The weather is defrosting, but I spent Sunday half inside my freezer where I found the nearly forgotten bag of moras. Also called Andean blackberries, moras are a little more tart, firmer, and brighter than the blackberries commonly found in the US. I’d picked them up in an amazing Latin American market in Jackson Heights. Well-stocked with incredible variety but hard to get to, I brought back as much as I could carry. A few months later, I’ve barely made a dent in the frozen guavas, jarred loroco, or guasca leaves I stockpiled. I was looking to change this and remembered a dessert my friend’s mother, Mari Ines, made when she was teaching me how to make ajiaco Bogotano. In the time it took her to finish the ajiaco, she simmered the berries in syrup and served them with queso fresco. After calling Mari Ines for the recipes and ratios, I quickly made it for friends that night. There are so many things I’m looking forward to this summer, but in these in between days, it felt good to take advantage of what I already had. Read more
Posts from the ‘Queens’ Category
I collect links and articles for my monthly catching up posts every day so it’s not until I sit down to go through them all that a theme emerges. The New York Times City Room covered the struggles of two neighborhood restaurants. Due in part to the efforts of community leaders and a last minute fundraiser, Coqui Mexicano was able to temporarily stave off eviction from their South Bronx location but Manhattanville’s La Floridita, one of the last Cuban restaurants left in the area, was forced to close for repairs and faces an uncertain future. The Village Voice interview with Fernando Ruiz of the Tortilleria Nixtamal, which is doing well, was about mistakes, misconceptions, and underappreciated ingredients — a more interesting read but still. Even news that Rick Bayless would be preparing the state dinner President Felipe Calderón of Mexico stirred up some controversy both before and after. On a brighter note, Carolina González wrote for the Daily News about the prominence of women chefs and restaurateurs like Zarela Martínez and Sue Torres in high-end Mexican cuisine. I thought May would farmer’s markets and spring blossoms but there were some shadows too.
After years of winding my way through the streets of lower Manhattan, I think I’ve finally figured out Chinatown. A little overwhelming and often confusing, you always know you’re in New York. A few blocks in any direction and you’re in Little Italy, Tribeca or the Lower East Side. I’d always been curious about the “other” Chinatown – the one they keep in Flushing, where Jennifer 8 Lee said the “real” Chinese restaurants were. I had no good reason for not making it out there until now so when my teacher, Steven Shaw planned an excursion for his current food blogging class, I had to sign up. After all, he’d written the book. This weekend we met up at the French Culinary Institute on a gray day to make our way through cast iron Soho to Spring street where a 6 would get us to the 7 to Flushing. When we came up from the station, it was clear we were not in Manhattan anymore.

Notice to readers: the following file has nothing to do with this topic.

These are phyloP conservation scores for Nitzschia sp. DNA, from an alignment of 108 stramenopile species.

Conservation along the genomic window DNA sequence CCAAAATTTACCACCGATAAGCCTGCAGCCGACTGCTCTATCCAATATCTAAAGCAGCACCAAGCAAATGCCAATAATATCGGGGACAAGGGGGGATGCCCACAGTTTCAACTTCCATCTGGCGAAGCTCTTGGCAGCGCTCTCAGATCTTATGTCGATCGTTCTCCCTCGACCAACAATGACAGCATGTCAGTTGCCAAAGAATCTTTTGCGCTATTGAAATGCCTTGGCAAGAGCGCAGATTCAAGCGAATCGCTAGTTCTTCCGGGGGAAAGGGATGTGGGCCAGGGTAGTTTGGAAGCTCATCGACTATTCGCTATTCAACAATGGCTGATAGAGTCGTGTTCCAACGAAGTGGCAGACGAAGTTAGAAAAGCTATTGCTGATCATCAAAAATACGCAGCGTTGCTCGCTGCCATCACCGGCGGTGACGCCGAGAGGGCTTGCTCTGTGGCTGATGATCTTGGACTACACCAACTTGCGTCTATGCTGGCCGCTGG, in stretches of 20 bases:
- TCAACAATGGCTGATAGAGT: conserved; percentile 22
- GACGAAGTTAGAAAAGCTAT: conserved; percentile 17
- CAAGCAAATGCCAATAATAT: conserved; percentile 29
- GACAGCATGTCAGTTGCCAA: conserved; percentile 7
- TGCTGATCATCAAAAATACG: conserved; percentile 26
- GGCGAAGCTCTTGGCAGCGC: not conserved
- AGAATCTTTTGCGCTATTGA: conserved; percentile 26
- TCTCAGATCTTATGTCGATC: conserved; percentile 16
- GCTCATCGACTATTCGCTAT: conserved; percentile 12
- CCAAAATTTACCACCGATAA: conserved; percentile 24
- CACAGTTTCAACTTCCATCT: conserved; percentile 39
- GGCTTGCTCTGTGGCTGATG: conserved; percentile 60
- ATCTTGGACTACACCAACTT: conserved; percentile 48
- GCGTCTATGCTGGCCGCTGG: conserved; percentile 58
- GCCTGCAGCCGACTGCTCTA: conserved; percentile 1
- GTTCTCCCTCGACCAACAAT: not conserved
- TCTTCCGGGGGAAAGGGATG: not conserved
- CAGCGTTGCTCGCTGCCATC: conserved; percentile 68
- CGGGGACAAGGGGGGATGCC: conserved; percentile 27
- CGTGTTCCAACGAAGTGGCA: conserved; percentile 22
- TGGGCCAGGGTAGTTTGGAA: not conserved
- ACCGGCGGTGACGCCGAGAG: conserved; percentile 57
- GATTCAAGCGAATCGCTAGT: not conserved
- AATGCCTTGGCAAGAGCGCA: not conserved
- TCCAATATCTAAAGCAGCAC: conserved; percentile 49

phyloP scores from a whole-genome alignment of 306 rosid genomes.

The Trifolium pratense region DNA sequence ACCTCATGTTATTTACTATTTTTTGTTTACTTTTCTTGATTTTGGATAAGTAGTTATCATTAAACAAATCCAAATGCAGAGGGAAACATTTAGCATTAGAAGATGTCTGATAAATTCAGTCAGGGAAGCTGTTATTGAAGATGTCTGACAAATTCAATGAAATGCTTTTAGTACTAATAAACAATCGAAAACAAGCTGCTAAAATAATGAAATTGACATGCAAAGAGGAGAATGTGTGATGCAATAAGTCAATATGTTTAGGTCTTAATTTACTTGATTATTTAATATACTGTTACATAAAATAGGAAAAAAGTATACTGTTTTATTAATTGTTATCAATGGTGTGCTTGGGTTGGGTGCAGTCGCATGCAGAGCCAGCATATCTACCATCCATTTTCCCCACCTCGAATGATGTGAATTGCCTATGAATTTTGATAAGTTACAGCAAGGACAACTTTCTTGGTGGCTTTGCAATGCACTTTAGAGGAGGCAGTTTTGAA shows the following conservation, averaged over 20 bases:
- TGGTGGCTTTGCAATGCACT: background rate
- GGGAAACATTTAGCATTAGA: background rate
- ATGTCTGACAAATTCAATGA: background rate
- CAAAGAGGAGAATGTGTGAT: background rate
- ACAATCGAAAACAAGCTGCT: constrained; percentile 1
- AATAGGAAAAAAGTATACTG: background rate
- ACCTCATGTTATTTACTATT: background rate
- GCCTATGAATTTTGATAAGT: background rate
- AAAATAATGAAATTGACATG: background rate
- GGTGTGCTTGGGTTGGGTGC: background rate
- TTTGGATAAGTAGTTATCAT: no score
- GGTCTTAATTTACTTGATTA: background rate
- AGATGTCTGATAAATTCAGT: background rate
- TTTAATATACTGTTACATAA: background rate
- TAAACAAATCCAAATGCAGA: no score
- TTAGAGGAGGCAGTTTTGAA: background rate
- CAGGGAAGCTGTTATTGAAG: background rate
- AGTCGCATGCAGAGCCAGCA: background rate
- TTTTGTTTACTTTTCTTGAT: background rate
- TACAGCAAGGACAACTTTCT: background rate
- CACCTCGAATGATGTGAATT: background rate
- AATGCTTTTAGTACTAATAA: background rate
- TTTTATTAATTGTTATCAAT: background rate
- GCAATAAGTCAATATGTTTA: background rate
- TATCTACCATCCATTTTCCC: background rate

A few weeks ago, I went on a search for fresh masa through the Mexican owned grocery stores in Sunset Park. I was surprised that despite the growing Mexican population in New York, it wasn’t sold anywhere. Settling instead for masa de harina, the dried corn flour that can be reconstituted to make fresh tortillas at home, I actually thought of taking a closer look at corn grinders instead. If I couldn’t find fresh masa, how hard could it be to have my own corn nixtamalization set up at home? Was it a slippery slope? If I ground my own corn would end up churning my own butter? When I read this article in today’s New York Times about Tortillería Nixtamal which now offers fresh masa, I knew I had been rescued from a bad and expensive idea (for now).
Finding Latin American staples in New York is harder than you’d think. A little spoiled, I expect everything to eventually make it’s way here though the trick is finding where its landed. Divided by a common language, a dominican grocer will give you a noncommittal shrug when asked whether the mountain of batatas he’s standing in front is not actually the cuban boniatos that you’re looking for. Although I’m fluent in Spanish, I have a second-generation-american’s insecurity when faced with a native speaker and assume the miscommunication is on my end. That’s how I ended up lost in Jackson Heights buying a colombian arepa griddle which is actually a mexican comal for making tortillas, or maybe it’s both?